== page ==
Recession's Over: GM Hires New Employees, Not Laid-Off Workers, to Build Cadillac ATS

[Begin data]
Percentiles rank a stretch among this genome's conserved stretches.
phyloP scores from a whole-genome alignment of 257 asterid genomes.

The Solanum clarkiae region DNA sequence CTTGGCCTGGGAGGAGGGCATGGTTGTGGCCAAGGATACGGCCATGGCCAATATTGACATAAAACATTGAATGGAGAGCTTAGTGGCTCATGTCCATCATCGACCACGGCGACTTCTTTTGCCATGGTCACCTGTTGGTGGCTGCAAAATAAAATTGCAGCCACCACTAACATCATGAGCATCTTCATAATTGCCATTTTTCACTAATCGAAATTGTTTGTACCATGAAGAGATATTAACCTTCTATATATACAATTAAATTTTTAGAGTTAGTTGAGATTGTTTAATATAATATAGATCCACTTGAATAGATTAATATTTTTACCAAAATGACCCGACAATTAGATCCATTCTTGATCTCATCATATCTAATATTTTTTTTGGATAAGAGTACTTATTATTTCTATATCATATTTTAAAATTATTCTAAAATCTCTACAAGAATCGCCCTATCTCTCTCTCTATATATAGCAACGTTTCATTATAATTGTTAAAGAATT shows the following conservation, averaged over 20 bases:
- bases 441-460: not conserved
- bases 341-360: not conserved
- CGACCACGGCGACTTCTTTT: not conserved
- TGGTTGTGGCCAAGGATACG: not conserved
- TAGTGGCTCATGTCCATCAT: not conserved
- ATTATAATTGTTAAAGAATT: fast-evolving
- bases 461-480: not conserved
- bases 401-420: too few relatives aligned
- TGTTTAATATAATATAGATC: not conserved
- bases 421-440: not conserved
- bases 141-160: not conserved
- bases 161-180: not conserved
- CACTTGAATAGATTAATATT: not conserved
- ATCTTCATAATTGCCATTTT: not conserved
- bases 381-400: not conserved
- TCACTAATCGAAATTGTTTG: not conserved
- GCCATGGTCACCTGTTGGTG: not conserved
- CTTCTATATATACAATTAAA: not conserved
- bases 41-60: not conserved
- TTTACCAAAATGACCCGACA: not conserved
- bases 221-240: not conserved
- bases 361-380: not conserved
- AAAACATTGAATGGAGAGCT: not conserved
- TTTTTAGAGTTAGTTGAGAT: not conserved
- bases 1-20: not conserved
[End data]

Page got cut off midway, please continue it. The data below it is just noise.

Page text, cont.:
Officially, the U.S. recession ended two years ago. Corporations, apparently, have not caught the news, busily reaping the benefits of their newly purchased government representatives or reorganizing as their executives soar away on their golden parachutes. The auto industry seems to be the sole exception. One of the last major manufacturing industries still left in the U.S. (have you checked where your smartphones and TVs are built?), the "Detroit Three" -- Chrysler, Ford, and General Motors -- have been building products that even the most ardent American car-phobic fanboy admits are actually, well, decent. Chrysler, Ford, and GM are on hiring sprees to meet the demand. The latter is hiring 600 new employees to staff the second shift of its Lansing, Michigan, plant. While any company hiring is newsworthy, the Lansing news is exceptional because the employees are brand-spanking new, having never worked directly for GM.You see, most auto workers are union members whose bylaws require Chrysler, Ford, and GM to hire its members first for a job opening. GM spokesperson Bill Grotz, though, states all eligible laid-off members have already been considered and offered employment. Over 450 of the new positions at the Lansing facility have been filled, though applicants for all 600 positions have been selected, i.e., don't waste your time submitting your resume. The new hires are training to assemble the all-new Cadillac ATS which go on sale in August this year. The new employees' starting salaries range between $15 to $17.50 an hour plus benefits, roughly half of other GM employees in similar jobs. Autmotive.com's take: While industry news like this may induce yawns, the takeaway here is that Cadillac is already adding a shift to its production facility before it actually begins producing any vehicles. Translation: GM thinks its luxury division has a hit on its hands, and from what we've seen of the new ATS, we're inclined to agree. Source: Detroit News
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